Britain's fraud prosecutor could decide as soon as next month whether to charge former Barclays executives over undisclosed payments the bank made to Qatari investors in 2008, three sources familiar with the investigation said.
In a two-year investigation the Serious Fraud Office (SFO) has interviewed former chief executives Bob Diamond and John Varley, former finance director Chris Lucas, former tax advisory boss Roger Jenkins and other Barclays staff.
Barclays and a spokesman for Diamond declined to comment.
Varley, Lucas and Jenkins could not be reached or did not respond to requests for comment.
The SFO has not specified why it is investigating the payments Barclays made to Qatar Holdings when the Qatari sovereign wealth fund invested in the bank.
SFO head David Green would only say: "We are making progress with this case, and we are not going away."
The sources said the agency was expected to decide by late-September or October whether to charge any of the men, after examining its evidence to determine whether there is a realistic prospect of conviction and that a prosecution is in the public interest.
If charged, these would be the most senior bankers prosecuted to date for alleged crimes during the 2007-08 financial crisis, which brought the global financial system to its knees and plunged much of the world into recession.
The cost of cash
As the credit crisis raged in 2008, Barclays, unlike rivals Royal Bank of Scotland and Lloyds, avoided a state bailout - and the restrictions that would have come with it - by securing almost 12 billion pounds ($20 billion) from two emergency cash injections, mostly from Middle East investors.
But the deal came at a cost.
As part of the deal, Barclays revealed 116 million pounds in advisory fees and commission to Qatar Holdings, but Britain's Financial Conduct Authority (FCA) said it had failed to reveal another 322 million pounds in two "advisory services agreements" with the Qatari company.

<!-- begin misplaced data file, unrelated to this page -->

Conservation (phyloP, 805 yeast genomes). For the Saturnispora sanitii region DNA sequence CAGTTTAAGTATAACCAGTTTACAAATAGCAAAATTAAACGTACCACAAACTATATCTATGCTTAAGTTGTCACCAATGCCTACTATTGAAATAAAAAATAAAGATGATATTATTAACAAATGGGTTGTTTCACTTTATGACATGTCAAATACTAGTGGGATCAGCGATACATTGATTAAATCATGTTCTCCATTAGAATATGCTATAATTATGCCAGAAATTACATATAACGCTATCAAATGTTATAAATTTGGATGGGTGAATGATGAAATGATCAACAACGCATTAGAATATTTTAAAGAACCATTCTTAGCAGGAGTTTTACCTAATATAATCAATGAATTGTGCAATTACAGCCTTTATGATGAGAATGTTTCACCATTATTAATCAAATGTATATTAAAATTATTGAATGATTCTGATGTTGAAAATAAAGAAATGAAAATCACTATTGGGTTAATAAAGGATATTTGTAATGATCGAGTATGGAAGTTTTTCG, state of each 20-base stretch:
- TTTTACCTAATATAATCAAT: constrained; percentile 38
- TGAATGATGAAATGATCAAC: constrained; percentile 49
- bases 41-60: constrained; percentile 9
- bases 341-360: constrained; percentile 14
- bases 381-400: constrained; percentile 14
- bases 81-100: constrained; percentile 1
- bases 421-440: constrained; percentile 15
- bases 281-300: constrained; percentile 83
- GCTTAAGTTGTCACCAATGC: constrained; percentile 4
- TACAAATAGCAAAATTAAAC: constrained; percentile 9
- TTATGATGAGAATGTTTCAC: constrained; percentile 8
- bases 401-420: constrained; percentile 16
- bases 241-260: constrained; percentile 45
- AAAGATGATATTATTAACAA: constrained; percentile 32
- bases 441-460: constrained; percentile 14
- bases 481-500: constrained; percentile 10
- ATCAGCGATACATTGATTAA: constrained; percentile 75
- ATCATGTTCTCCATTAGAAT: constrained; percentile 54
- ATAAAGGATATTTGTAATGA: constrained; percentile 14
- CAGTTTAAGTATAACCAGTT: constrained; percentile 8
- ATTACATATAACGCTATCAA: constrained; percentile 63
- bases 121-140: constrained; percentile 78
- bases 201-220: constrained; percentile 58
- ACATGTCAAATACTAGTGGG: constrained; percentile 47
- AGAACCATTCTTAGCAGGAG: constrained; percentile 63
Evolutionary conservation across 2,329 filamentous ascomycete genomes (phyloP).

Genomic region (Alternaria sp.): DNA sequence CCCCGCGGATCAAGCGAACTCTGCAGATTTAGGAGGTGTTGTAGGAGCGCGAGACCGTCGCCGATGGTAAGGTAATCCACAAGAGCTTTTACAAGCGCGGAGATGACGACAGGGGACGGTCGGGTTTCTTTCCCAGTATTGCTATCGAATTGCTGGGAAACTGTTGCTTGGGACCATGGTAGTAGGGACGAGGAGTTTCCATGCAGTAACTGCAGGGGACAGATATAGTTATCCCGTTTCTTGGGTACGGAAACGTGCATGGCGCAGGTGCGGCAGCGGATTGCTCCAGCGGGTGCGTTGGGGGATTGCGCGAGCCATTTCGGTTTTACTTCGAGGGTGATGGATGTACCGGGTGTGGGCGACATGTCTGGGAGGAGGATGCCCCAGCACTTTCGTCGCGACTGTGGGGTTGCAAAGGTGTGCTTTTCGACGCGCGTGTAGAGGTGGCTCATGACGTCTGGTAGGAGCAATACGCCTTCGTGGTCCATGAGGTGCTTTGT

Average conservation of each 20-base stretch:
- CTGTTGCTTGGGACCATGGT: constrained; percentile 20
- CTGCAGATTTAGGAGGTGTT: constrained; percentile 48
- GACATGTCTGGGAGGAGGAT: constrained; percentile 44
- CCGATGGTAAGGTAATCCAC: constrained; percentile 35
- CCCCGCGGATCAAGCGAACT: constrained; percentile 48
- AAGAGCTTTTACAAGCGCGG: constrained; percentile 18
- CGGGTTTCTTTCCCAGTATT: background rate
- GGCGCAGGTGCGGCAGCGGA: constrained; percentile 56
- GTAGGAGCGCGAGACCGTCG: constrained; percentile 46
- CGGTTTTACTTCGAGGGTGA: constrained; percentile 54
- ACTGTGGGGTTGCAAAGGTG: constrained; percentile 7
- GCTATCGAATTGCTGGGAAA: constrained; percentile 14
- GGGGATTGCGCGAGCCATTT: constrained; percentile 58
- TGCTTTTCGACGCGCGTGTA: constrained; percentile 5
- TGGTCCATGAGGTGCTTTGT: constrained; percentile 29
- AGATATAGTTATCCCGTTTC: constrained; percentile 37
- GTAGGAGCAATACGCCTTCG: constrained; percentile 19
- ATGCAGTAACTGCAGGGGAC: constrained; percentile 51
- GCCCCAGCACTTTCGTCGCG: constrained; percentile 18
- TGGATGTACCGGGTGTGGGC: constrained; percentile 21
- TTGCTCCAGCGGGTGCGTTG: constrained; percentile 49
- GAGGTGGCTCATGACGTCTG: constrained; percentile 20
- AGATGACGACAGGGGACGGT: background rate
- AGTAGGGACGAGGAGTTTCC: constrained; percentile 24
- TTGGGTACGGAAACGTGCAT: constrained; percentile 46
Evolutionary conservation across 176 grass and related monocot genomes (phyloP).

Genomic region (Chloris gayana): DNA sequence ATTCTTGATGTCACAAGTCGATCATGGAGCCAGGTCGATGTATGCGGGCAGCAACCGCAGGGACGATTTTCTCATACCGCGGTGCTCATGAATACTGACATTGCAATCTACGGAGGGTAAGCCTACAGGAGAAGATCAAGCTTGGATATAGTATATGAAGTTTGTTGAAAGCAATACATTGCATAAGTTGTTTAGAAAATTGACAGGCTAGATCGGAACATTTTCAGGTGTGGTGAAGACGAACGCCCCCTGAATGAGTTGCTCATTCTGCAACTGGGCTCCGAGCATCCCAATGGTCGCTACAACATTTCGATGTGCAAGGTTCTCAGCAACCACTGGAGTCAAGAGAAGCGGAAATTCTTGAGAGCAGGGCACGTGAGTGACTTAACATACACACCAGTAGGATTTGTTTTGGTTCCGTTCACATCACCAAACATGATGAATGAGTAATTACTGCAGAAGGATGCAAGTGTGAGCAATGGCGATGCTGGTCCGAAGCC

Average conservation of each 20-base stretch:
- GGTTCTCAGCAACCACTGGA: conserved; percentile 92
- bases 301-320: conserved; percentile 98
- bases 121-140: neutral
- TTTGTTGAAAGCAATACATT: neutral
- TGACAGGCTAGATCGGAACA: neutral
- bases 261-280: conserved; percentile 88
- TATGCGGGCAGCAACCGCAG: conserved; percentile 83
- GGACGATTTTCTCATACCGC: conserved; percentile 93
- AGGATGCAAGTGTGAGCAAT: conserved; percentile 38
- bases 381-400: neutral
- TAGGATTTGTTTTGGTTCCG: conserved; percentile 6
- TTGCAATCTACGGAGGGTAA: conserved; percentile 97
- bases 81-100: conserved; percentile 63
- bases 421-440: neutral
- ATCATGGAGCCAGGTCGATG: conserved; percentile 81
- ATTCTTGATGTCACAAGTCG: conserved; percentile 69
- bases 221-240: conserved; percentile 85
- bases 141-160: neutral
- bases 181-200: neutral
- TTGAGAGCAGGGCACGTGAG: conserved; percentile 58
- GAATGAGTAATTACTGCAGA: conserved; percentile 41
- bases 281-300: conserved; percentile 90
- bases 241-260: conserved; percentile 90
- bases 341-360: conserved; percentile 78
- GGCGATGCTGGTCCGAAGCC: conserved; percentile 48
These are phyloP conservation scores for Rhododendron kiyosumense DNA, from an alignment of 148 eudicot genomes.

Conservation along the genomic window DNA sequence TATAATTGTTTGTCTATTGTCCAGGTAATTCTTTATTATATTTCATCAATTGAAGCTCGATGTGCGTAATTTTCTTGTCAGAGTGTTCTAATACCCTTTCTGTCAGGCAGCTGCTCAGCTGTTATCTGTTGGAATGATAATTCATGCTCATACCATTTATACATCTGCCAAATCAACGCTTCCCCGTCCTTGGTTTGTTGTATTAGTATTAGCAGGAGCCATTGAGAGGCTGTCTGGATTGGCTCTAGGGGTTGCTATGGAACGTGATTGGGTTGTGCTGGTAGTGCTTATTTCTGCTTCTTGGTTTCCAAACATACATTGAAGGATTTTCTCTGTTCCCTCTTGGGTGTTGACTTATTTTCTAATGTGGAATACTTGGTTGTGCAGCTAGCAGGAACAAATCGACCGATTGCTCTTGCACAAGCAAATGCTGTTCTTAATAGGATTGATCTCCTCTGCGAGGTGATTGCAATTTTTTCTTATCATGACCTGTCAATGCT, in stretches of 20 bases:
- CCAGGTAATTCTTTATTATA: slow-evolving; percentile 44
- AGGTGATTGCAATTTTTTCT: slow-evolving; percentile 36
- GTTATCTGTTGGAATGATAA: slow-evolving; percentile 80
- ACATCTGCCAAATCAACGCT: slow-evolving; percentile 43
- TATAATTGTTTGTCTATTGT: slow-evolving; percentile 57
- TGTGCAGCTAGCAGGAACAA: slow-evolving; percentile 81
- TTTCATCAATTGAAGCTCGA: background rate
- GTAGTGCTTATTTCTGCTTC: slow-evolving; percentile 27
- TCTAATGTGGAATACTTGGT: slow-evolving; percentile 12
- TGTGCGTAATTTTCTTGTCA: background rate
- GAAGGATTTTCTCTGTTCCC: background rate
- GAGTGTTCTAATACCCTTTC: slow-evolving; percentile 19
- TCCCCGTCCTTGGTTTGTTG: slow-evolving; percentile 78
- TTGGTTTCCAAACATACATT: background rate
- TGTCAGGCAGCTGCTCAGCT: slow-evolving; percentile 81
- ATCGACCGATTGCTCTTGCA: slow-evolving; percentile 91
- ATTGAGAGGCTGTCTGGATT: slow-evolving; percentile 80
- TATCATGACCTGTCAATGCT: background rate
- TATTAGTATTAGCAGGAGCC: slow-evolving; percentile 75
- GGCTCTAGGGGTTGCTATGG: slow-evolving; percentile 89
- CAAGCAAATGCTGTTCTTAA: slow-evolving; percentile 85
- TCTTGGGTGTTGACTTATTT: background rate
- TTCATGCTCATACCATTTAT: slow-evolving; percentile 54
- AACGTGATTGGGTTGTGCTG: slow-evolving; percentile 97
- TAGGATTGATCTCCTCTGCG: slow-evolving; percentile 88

The FCA said the non-disclosure was "reckless" and could have broken the bank's duty to act with integrity to all its shareholders. It fined the bank 50 million pounds.
Barclays said it had disclosed one of the agreements, but not the value, and is contesting the FCA findings.
The FCA case is on hold pending the outcome of the SFO's investigation.
During the Qatari fundraising, John Varley was CEO, and Diamond, one of London's best-paid bankers, was head of the investment bank division. Diamond succeeded Varley at the end of 2010, but was ousted in July 2012 after the bank was fined for rigging Libor interest rates.
Former finance director Lucas retired last year due to ill health, and Roger Jenkins left in early 2009.
The deal with Qatar was already controversial because Barclays shareholders were angry the sovereign wealth fund was offered more attractive terms than existing investors. Qatar has made a healthy profit from its investment and remains one of the bank's biggest three shareholders, with a stake of about 5 percent.
Qatar Holding declined to comment.
U.S. authorities are also investigating the same Barclays' Qatari commercial agreements and whether third-party relationships breached anti-bribery rules.